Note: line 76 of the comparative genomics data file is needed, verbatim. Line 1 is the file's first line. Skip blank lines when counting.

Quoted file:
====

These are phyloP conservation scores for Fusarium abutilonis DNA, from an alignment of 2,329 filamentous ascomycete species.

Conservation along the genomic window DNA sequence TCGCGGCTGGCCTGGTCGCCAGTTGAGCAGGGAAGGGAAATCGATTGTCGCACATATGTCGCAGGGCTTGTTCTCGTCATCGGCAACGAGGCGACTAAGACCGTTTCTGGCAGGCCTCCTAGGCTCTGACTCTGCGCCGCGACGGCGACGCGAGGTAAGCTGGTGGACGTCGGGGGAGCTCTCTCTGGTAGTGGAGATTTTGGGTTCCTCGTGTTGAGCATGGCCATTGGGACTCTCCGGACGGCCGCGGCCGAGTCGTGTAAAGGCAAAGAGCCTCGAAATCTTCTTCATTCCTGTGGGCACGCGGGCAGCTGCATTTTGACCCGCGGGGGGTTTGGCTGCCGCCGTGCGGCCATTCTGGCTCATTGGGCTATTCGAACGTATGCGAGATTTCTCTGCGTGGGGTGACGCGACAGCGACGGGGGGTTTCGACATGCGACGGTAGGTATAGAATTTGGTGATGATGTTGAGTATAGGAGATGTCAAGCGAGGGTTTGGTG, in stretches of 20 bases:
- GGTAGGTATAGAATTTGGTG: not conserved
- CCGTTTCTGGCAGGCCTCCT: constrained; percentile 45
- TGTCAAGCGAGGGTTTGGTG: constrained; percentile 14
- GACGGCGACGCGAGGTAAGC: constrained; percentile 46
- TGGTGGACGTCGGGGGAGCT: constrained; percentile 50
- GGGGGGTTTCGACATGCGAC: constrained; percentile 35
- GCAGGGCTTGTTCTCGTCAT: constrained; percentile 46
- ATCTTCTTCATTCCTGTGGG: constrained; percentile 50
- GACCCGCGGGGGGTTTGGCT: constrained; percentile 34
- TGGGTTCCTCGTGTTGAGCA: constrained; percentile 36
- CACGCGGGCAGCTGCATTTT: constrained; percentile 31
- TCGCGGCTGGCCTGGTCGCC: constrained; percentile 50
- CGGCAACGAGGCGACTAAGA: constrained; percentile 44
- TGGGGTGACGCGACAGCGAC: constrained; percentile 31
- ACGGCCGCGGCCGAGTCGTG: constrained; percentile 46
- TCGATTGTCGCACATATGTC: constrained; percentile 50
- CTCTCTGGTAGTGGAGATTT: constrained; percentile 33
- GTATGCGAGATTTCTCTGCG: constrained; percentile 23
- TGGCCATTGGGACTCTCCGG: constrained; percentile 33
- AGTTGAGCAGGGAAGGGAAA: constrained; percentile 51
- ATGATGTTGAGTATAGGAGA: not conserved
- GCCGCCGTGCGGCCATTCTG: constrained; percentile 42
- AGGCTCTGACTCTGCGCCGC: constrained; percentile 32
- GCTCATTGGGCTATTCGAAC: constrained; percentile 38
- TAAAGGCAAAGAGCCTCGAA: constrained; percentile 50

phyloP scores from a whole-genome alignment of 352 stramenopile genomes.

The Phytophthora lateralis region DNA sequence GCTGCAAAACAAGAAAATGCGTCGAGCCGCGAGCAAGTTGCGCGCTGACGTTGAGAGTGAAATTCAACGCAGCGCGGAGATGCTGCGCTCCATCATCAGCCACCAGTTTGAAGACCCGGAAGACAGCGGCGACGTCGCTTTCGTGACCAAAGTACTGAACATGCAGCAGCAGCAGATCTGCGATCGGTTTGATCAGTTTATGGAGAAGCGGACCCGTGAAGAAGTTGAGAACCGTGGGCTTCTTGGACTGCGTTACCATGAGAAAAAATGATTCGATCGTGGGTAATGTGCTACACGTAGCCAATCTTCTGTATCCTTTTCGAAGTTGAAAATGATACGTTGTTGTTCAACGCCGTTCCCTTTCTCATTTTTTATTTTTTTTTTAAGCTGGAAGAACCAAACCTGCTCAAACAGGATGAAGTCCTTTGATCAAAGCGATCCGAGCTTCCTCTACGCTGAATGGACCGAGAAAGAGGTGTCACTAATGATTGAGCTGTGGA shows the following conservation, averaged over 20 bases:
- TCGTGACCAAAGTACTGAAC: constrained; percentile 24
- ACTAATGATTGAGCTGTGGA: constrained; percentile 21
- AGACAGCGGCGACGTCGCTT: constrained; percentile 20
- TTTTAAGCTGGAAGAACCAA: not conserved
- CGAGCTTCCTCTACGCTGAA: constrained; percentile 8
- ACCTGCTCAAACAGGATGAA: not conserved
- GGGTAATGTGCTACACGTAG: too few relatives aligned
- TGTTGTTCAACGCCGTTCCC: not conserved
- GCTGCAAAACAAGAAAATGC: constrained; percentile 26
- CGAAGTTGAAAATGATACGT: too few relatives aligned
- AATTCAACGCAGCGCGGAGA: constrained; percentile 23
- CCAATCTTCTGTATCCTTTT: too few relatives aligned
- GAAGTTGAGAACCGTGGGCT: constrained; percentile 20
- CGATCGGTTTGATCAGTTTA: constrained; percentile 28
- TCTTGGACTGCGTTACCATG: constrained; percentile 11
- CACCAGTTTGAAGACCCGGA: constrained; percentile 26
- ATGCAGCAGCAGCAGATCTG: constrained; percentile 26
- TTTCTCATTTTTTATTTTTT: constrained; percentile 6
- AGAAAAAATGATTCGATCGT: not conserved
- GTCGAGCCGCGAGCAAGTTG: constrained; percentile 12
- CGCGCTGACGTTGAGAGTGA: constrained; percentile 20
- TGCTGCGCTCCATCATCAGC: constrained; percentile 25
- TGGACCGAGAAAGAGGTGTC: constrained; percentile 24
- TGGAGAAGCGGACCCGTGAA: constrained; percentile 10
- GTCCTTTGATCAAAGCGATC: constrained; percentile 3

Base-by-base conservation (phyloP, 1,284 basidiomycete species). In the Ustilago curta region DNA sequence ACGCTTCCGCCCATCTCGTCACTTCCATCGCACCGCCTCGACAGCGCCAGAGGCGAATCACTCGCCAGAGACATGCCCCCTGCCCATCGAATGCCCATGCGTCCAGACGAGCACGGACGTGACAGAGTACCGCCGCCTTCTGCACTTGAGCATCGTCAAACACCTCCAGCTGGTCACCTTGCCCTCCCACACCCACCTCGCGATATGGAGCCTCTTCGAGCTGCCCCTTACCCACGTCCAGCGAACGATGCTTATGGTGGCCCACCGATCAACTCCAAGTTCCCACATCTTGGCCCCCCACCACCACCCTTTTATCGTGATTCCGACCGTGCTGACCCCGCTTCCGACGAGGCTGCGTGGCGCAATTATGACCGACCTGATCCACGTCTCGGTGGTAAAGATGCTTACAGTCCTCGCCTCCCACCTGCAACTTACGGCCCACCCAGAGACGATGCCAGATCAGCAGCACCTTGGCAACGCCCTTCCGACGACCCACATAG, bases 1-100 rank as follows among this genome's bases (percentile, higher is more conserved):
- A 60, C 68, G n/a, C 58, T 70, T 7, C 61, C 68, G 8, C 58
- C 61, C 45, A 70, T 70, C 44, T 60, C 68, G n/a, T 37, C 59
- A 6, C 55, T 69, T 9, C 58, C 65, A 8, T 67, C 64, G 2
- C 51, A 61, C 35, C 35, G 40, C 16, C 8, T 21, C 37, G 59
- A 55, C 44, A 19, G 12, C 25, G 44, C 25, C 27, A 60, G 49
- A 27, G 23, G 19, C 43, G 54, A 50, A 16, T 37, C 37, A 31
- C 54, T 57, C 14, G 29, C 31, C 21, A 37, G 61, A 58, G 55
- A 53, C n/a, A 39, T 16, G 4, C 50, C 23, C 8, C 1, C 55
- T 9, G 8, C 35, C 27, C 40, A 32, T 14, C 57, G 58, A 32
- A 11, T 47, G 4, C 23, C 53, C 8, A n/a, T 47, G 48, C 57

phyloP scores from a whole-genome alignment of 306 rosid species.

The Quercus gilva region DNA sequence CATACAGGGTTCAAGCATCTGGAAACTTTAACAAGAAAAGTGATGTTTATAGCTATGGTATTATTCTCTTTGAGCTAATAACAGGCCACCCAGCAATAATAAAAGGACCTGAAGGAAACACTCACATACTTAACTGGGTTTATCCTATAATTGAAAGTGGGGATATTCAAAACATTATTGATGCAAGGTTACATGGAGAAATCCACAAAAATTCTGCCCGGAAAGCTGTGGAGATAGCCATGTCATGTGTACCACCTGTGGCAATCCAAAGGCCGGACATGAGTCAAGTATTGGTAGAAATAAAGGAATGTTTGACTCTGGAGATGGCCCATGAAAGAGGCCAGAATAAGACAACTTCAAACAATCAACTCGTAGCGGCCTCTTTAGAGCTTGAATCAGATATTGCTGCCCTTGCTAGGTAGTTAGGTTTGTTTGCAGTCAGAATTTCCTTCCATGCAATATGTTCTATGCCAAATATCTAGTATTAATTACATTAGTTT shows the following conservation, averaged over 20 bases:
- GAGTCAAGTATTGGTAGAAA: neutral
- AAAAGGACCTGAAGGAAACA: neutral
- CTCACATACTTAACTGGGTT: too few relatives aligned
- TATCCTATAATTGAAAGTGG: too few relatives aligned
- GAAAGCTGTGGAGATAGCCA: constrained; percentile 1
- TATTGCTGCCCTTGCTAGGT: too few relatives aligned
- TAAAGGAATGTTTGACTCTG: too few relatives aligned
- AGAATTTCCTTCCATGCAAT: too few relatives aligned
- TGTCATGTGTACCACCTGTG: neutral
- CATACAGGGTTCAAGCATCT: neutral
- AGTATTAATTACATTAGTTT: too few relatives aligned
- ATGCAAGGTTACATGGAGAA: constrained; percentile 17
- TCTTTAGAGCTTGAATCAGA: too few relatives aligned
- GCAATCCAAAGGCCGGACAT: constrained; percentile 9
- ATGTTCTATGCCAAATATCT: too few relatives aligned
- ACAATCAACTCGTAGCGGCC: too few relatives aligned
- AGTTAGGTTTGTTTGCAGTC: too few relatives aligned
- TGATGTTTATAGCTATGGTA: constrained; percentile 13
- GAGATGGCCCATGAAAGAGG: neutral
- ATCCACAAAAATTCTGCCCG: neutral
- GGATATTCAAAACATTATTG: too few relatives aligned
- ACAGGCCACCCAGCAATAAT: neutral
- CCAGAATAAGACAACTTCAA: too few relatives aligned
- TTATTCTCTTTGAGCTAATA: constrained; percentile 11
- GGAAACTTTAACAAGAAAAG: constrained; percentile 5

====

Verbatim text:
- TGTCATGTGTACCACCTGTG: neutral